A newly created tumor-specific fluorescent molecule combined with an imaging system guided surgeons to removing additional tumors not palpable or visible without fluorescence in patients with ovarian cancer. The amount of residual tumor remaining after surgery affects the prognosis of patients with ovarian cancer.1
“Surgery is the most important treatment for ovarian cancer, and surgeons mainly have to rely on their naked eyes to identify tumor tissue, which is not optimal,” explained Alexander L. Vahrmeijer, MD, PhD, head of the image-guided surgery group in the Department of Surgery at Leiden University Medical Center, The Netherlands, and senior author of this study. Near infrared (NIR) fluorescence imaging is a novel technique that can improve visualization of tumors during surgery.
OTL38, a new fluorescent molecule, is a conjugate of NIR fluorescent dye and an analog of folate. It binds to folate receptor-alpha (FRα), a receptor expressed in more than 90% of ovarian tumors but at low levels in healthy tissues.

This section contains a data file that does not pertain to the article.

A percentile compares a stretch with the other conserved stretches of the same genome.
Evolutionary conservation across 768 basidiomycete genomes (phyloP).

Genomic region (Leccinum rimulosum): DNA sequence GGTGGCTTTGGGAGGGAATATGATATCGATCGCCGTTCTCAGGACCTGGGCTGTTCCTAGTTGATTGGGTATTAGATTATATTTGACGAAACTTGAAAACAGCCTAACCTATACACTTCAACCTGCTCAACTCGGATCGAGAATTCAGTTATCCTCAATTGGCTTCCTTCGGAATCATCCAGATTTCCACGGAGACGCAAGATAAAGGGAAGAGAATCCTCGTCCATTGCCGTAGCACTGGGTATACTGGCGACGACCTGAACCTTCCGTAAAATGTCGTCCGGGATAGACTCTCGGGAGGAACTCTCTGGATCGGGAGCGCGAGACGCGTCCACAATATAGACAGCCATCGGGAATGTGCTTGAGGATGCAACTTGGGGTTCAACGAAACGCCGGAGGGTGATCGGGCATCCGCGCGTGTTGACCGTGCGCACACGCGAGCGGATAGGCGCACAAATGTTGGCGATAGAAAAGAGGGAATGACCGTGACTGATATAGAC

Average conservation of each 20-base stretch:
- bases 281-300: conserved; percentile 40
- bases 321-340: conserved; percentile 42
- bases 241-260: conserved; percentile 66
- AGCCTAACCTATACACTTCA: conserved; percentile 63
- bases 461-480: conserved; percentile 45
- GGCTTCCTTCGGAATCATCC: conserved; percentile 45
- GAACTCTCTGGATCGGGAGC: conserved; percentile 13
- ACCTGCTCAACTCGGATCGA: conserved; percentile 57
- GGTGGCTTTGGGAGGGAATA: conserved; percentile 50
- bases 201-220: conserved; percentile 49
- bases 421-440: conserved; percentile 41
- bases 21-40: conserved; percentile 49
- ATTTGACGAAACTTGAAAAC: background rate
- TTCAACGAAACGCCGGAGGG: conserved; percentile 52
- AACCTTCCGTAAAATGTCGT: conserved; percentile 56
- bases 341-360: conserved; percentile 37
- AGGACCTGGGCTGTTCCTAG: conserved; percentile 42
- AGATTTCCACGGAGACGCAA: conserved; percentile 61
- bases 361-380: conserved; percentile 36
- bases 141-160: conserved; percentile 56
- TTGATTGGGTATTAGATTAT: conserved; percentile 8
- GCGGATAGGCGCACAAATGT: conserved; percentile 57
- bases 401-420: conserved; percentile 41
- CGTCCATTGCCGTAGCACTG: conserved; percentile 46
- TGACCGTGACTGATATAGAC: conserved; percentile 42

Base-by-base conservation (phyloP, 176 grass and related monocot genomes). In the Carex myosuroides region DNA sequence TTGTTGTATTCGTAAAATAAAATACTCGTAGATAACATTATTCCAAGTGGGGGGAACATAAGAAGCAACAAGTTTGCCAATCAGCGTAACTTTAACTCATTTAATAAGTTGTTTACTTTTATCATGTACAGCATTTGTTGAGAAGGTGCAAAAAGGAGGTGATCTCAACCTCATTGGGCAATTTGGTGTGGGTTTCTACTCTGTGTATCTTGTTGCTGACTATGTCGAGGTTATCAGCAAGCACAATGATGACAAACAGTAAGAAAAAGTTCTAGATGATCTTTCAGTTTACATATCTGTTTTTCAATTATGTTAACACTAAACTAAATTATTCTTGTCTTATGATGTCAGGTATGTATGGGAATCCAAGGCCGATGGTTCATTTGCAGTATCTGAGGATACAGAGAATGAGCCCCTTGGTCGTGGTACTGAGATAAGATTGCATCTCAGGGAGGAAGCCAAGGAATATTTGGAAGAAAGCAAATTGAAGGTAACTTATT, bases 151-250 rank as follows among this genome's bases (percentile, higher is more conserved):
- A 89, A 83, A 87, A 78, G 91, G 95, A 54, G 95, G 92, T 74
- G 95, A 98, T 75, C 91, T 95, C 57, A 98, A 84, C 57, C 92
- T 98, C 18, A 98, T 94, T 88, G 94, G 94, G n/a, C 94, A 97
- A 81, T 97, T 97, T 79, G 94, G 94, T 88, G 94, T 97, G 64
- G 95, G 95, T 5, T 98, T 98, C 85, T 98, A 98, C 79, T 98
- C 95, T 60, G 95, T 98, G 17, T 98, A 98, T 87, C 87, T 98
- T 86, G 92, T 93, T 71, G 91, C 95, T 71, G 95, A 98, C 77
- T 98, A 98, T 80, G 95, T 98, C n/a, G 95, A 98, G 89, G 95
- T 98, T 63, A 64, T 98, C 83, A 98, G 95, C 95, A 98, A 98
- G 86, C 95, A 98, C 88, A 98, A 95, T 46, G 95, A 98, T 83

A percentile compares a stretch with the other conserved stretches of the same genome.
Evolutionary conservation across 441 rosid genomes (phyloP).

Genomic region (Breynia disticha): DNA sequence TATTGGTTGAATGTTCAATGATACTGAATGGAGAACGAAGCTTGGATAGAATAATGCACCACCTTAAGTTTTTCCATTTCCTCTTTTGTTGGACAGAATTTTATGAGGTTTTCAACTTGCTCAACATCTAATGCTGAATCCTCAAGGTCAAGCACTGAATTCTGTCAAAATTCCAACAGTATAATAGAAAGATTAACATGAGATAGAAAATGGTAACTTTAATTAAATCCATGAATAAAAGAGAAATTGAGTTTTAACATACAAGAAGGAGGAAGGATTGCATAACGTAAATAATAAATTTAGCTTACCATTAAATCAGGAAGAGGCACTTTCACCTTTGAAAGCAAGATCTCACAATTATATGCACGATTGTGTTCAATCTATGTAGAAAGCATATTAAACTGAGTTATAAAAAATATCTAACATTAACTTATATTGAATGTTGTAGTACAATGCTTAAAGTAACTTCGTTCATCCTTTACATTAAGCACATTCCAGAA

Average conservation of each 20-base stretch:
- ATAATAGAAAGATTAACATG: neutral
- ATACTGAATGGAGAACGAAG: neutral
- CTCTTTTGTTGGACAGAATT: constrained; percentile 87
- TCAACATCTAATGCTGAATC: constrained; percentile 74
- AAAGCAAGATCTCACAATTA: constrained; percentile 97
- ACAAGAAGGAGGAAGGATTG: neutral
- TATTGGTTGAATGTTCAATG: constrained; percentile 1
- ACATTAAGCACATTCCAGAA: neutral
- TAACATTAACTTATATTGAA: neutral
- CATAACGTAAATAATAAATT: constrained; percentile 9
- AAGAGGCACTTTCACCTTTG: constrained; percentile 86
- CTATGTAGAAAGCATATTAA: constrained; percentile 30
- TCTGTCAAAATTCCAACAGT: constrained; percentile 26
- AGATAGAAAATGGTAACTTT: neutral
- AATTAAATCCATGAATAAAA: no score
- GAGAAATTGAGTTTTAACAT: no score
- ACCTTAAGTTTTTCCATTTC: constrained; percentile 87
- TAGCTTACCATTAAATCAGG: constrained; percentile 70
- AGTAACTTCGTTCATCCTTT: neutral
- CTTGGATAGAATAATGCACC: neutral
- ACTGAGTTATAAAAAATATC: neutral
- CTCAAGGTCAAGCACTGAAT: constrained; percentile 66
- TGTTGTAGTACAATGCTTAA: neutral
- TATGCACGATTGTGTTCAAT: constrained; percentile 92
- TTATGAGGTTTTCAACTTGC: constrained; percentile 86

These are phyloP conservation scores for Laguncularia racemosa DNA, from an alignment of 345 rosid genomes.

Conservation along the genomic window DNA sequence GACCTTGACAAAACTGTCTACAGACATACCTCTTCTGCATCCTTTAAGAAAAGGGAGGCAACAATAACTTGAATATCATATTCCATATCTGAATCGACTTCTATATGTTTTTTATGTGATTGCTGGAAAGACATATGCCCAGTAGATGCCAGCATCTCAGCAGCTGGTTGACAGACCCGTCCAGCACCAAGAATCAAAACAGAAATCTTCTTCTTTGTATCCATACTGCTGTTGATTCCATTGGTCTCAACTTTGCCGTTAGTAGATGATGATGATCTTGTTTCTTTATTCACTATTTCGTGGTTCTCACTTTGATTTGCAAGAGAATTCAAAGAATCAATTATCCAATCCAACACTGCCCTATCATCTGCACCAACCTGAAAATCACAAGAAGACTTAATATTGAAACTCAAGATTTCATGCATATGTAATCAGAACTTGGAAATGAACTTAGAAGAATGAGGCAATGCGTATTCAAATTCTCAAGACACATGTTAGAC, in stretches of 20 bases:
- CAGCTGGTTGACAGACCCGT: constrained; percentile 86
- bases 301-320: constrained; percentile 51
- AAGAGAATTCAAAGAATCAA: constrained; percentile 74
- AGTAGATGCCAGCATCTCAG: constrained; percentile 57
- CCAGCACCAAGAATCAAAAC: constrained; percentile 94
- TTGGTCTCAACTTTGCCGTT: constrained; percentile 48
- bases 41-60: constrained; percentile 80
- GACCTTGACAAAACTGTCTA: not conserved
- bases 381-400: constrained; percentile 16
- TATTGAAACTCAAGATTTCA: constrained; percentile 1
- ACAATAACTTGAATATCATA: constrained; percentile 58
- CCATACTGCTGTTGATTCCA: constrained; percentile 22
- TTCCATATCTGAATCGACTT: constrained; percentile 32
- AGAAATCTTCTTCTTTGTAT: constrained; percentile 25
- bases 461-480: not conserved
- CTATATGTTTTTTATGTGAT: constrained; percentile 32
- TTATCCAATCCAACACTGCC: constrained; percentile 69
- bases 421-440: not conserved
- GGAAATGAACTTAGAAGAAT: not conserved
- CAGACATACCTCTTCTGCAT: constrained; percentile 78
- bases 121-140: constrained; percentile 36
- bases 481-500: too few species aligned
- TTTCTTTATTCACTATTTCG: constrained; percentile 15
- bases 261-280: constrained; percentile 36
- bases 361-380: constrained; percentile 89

Researchers assessed the safety and pharmacokinetics of OTL38 in a randomized, double-blind, placebo-controlled clinical trial with 30 healthy volunteers. The trial enabled researchers to determine the best dose range and time window for intraoperative imaging.
OTL38 was then used in 12 patients with ovarian cancer, assessing safety and pharmacokinetics. Researchers also examined whether more tumors that were not visible or palpable were detected in OTL38-guided surgery.
Study results revealed OTL38 accumulated in FRα-positive tumors and metastases, allowing surgeons to remove 29% more malignancies than would have been detected through sight and palpation. This study did not estimate the sensitivity or specificity of the OTL38-guided imaging system. A larger study to determine the sensitivity and specificity of this approach is being planned, as well as development of fluorescent agents for tumors that do not express FRα.
One study limitation Vahrmeijer reported is that the impact of these findings on cure or survival is not yet known. A reasonably plausible assumption is that survival will be better if more cancer is removed; however, long-term studies with large patient groups are needed to prove this effect.
1. Hoogstins CE, Tummers QR, Gaarenstroom KN, et al. A novel tumor-specific agent for intraoperative near-infrared fluorescence imaging: a translational study in healthy volunteers and patients with ovarian cancer. Clin Cancer Res. 2016 Jun 15. doi:10.1158/1078-0432.CCR-15-2640.